Each member of the group has very important influences. Kristen Jones trained as a classical cellist, was the musical director for Panmasters, and plays edgy folk with IlyAIMY. Trevor Specht studied electronic/computer music yet plays sax and flute in the African Jazz and Grateful Dead groups and Chopteeth. John K. Paul Dudley has a D.C. funk and reggae foundation and has toured with bluesman Corey Harris. Scott Ambush is well known for his jazz fusion work with Spyro Gyra. Andrew Dodds, Iona, is a championship fiddler in the Scottish, Irish, Cape Breton and Scandinavian traditions. Additionally, painter Scott Hutchison and I collaborate on the live interactive visual projections we use which seem to influence our playing and color the music.
Question: You blend that sound with a social message, too. Tell us about it.
You noticed that? Yes, we do, and I had a funny thing happened just the other day. As I passionately sang heady topics to a bunch of joyous dancing children at an outdoor festival, I found myself wondering how appropriate the lyric I sang might be for 3- to 8-year-olds, what their parents thought, and if I should improvise a quick rewrite! So, we quickly followed “Flagwavin’,” a song about hypocrisy and tolerance, with “Hush Little Baby/Hambone” and “Itsy Bitsy Spider…then had to end the set with “Racewar.” Oh well!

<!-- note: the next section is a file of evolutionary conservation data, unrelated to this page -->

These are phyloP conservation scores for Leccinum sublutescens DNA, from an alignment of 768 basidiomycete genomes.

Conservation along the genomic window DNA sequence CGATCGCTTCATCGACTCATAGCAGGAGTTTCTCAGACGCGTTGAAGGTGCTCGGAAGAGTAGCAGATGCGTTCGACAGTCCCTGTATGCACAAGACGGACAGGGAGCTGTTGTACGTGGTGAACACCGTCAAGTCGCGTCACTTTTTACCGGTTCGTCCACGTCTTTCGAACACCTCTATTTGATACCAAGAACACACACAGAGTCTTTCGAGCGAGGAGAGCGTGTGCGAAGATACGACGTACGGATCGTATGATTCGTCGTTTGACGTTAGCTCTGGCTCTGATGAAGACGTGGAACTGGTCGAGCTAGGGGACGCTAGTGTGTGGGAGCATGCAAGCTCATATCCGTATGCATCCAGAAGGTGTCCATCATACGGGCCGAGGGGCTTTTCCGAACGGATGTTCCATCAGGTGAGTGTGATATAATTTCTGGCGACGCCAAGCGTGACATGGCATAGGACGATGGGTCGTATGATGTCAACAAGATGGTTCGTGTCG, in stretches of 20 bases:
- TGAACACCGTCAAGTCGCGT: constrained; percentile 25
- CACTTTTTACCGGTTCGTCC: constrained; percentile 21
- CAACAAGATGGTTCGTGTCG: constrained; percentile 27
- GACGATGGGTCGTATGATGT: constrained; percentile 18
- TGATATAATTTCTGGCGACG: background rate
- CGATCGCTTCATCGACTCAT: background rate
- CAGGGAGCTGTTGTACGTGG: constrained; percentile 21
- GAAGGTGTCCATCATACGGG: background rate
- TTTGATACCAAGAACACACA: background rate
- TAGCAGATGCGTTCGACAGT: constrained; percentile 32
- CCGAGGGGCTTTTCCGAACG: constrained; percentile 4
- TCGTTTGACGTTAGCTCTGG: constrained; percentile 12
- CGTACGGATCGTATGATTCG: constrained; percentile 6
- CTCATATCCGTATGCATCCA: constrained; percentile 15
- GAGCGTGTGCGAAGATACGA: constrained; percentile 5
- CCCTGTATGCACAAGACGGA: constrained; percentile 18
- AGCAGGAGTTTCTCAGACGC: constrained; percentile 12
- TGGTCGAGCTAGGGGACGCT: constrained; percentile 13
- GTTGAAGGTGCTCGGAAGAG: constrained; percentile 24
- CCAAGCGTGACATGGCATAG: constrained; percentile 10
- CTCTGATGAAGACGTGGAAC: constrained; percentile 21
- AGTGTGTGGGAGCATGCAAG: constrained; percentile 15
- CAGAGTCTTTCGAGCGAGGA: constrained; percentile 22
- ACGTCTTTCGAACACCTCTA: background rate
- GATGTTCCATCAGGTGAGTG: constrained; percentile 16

Question: Something for everyone, keeps everyone happy.
We, most of us, want to be happy. We want to dance and be free, yes? That magic euphoria can be shared. It’s what’s in my blood. But, so is an idealistic need for justice. For some reason, I can’t seem to write truly happy lyrics and feel passionately honest when singing them. There are stacks of attempts, though. I think everything is about balance; maybe it’s my Thai upbringing. I enjoy the irony of a happy feeling body capped by a furrowed contemplative brow. Even with the major key tunes “Cleanspace” and “Little Games,” there is a touch of darkness.
Question: You seem to have a big following in Northern Virginia. Is this your first Maryland gig?
Hmm, you know what, now that you mention it, I think you may be right. I’ve done a ton of Scottish and Irish festivals up and down the East Coast and in Maryland over the last several years. But, this might be the first 50 Man Machine experience in the Great State of manly deeds and womanly words! Wonderful!
Question: Where can the Festival’s visitors find out more about you?
The first place might be our web home http://www.50manmachine.com as well as our Facebook page and Twitter. We have a couple of albums available on iTunes, CDBaby, and Amazon, including “50 Man Machine” (the baby record) and “Off d’Boards: Live at Whitlow’s on Wilson.” I understand you can hear us on most of the online services including Spotify, Sony, Reverbnation, Rhapsody, LastFM, etc., but that is kind of beyond me! There are also http://www.vimeo.com/50manmachine and http://www.youtube.com/50manmachine for video clips. We have a monthly residency at Whitlow’s in Arlington, Va., if you want to pop in for a pint!